A grandfather receives a phone call from a blocked number. On the other end is someone claiming to be his grandson. The grandson says he was visiting Canada for a friend`s funeral, when he accepted a ride from the wrong group of people and, long story short, he`s been arrested for drug possession. He is in desperate need of bail money, but doesn`t want to tell his parents. He asks his grandfather to wire him money, and not tell his parents about the situation until he gets home.
The grandfather, of course, wants to help, and wires the money without talking to the boy`s parents about the situation. Later, the grandfather receives another phone call, this time from someone claiming to be a police sergeant. The sergeant tells him the co-defendants in his grandson`s drug case hired a high-powered attorney and he should wire money to do the same, or his grandson might take the wrap. Again the he wires the money, this time to a lawyer`s bank account in the Cayman Islands.
The calls with new situations requiring more money continue for four days, until the now-suspicious grandfather heads over to his grandson`s house, where he finds his grandson, who had never left the country at all. He had been working long hours and had not paid his cell phone bill, which is why his grandfather couldn`t reach him when he called. The grandfather calls back the supposed Canadian police to find the phone is disconnected and his is money long gone.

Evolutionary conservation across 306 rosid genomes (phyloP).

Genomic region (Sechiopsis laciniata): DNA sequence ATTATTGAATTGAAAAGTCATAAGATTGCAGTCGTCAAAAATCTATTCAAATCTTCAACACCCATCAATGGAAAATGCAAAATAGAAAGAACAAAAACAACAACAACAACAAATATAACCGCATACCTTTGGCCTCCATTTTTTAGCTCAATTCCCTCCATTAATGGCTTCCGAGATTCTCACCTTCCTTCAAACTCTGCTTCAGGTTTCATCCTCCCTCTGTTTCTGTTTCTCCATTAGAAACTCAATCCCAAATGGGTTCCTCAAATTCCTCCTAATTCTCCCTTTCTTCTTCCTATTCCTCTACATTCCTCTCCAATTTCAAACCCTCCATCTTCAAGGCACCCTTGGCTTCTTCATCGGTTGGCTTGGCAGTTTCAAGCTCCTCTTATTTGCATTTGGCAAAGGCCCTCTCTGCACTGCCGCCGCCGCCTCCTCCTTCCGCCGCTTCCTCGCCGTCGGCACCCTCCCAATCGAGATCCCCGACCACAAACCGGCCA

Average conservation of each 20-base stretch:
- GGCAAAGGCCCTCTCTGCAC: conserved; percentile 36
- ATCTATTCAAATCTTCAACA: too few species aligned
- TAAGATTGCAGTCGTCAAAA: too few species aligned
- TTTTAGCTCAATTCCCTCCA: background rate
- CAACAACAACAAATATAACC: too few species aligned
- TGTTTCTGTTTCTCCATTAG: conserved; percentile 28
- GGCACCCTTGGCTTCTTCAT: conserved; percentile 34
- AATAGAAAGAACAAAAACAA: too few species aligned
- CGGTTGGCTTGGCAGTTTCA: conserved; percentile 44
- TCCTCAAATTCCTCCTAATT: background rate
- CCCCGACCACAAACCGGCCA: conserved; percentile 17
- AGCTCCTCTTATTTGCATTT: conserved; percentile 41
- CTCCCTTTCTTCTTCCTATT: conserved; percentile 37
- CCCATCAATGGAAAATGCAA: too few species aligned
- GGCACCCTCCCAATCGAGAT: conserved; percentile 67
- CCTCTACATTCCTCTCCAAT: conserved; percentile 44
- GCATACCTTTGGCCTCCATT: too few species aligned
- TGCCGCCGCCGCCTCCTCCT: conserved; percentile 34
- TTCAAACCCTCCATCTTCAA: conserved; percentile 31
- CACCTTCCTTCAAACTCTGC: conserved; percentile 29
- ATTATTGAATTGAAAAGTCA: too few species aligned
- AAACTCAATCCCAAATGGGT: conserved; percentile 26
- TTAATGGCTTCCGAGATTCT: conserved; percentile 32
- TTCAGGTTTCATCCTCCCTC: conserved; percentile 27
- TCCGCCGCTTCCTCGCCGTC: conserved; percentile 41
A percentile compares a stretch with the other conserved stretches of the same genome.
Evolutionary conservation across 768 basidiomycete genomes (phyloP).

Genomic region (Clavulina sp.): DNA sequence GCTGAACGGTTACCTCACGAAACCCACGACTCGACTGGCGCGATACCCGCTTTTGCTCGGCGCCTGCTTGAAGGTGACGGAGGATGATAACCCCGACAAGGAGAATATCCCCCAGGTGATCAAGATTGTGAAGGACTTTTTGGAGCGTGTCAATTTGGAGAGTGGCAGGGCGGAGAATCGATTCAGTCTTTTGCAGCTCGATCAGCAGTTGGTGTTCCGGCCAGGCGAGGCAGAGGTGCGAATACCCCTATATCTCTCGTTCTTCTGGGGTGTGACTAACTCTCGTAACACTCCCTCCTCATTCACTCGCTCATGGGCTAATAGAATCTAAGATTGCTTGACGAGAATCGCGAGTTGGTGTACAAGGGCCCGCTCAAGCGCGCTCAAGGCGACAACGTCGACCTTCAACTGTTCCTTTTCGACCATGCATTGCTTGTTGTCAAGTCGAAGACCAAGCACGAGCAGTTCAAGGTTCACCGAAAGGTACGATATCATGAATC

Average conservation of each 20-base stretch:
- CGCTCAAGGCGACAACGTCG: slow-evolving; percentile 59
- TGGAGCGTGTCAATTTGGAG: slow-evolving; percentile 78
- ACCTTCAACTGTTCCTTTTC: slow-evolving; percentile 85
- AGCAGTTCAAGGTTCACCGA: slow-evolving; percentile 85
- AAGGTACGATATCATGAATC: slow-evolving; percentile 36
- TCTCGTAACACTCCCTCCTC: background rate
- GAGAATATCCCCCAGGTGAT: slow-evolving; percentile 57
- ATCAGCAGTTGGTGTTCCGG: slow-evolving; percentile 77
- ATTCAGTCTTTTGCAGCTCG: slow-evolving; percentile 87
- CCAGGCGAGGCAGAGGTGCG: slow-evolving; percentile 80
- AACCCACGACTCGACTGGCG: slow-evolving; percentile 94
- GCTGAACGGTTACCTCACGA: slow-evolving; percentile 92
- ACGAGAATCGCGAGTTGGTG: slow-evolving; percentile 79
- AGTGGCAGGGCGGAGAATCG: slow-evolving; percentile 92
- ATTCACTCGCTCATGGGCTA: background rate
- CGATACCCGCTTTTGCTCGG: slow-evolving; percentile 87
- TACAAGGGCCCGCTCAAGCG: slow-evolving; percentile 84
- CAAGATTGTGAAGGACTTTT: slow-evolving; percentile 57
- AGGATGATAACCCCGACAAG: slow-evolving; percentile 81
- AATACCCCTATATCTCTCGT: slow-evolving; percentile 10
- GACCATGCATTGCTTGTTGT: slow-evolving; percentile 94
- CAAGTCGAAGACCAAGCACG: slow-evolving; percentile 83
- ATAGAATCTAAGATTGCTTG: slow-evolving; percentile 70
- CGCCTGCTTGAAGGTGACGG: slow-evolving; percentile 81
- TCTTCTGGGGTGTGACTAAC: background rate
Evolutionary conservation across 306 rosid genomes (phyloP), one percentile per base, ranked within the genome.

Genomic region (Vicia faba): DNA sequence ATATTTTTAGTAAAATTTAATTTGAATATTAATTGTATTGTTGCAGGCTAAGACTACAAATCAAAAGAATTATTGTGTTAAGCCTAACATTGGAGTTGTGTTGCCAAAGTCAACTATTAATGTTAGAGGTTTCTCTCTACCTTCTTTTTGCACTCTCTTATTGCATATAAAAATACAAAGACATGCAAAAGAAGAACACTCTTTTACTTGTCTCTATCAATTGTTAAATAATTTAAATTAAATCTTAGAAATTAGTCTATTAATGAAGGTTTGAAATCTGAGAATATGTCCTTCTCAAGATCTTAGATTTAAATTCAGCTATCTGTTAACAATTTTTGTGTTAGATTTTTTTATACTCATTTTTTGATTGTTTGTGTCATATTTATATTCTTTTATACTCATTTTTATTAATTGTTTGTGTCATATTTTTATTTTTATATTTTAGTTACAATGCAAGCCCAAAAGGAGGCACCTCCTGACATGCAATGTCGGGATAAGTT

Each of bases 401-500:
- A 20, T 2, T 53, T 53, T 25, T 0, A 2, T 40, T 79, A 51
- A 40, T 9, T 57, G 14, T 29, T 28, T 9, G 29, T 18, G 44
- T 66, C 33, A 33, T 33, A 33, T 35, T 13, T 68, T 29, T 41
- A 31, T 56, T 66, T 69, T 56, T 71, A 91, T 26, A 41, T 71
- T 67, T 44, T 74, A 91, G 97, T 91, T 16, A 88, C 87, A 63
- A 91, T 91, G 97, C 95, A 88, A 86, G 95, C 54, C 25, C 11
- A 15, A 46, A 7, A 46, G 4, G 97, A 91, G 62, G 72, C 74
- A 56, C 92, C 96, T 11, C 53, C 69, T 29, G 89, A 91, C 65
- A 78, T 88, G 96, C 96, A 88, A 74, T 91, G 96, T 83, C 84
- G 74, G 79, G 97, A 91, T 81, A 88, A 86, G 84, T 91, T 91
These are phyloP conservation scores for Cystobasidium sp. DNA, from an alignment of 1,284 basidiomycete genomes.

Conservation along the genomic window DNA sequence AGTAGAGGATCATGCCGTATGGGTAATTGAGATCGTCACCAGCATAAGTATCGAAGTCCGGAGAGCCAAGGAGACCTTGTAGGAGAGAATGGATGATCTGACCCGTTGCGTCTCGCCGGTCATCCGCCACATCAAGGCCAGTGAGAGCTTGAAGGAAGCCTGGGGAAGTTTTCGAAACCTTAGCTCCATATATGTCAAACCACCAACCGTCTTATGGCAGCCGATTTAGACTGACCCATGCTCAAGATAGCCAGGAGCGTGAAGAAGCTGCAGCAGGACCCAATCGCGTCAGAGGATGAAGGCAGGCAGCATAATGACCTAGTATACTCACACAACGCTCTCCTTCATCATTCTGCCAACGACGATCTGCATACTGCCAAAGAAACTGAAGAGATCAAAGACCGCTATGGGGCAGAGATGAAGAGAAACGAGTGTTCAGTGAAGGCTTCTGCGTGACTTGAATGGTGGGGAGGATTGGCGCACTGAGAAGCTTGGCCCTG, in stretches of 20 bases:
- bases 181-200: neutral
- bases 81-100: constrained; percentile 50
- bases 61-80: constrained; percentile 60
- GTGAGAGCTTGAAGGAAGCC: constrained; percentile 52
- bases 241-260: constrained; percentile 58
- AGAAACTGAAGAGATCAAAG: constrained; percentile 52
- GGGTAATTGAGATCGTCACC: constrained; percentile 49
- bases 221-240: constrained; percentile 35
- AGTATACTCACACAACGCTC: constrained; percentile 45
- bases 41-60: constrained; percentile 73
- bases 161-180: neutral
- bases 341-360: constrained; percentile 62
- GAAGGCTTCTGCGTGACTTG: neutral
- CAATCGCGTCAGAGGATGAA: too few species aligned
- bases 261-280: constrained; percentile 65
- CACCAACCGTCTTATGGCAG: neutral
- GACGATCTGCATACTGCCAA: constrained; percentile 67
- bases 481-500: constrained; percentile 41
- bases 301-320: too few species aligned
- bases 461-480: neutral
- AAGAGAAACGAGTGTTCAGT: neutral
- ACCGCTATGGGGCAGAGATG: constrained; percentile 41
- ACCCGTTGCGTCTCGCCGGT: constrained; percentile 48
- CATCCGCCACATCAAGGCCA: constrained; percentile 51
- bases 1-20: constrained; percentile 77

It`s not a tale to be checked on Snopes.com, but rather the actual account of a phone scam perpetrated on a Broomfield resident between May 31 and June 3. The 80-year-old man has asked only to be identified as Gene, because of the embarrassment of the situation.
Gene said when the scam was all said and done, the scam artists took him for an estimated $19,500. While the amount is staggering, he said it didn`t financially cripple him. And since he has taken his case to the Broomfield police, he has heard of other seniors who were taken by the same scam and were not so lucky.
He said he hopes that if other seniors hear his story, they will be warier of these "grandparent/grandchild" scams, which are becoming more prevalent around the world.
"I`m no dummy and I`m not senile," Gene said. "I know about all these financial frauds against seniors. I just did not see this thing coming. It`s such a little place to get right into your heart and hook you."
According to data from the U.S. Census Bureau, 12 percent of the U.S population is age 65 or older, and 7 percent of the Broomfield population is 65 or older. AARP reports that people age 50 and older make up roughly half of those victimized by Internet or telemarketing scams in the United States every year.
Broomfield Detective Julie Ostrander investigates property crimes. She said this scam has becoming increasingly common locally over the past two years, with phony grandkids calling in, typically from Canada or Jamaica, to ask for bail money.
RESOURCES 
Here are some fraud and scam prevention resources.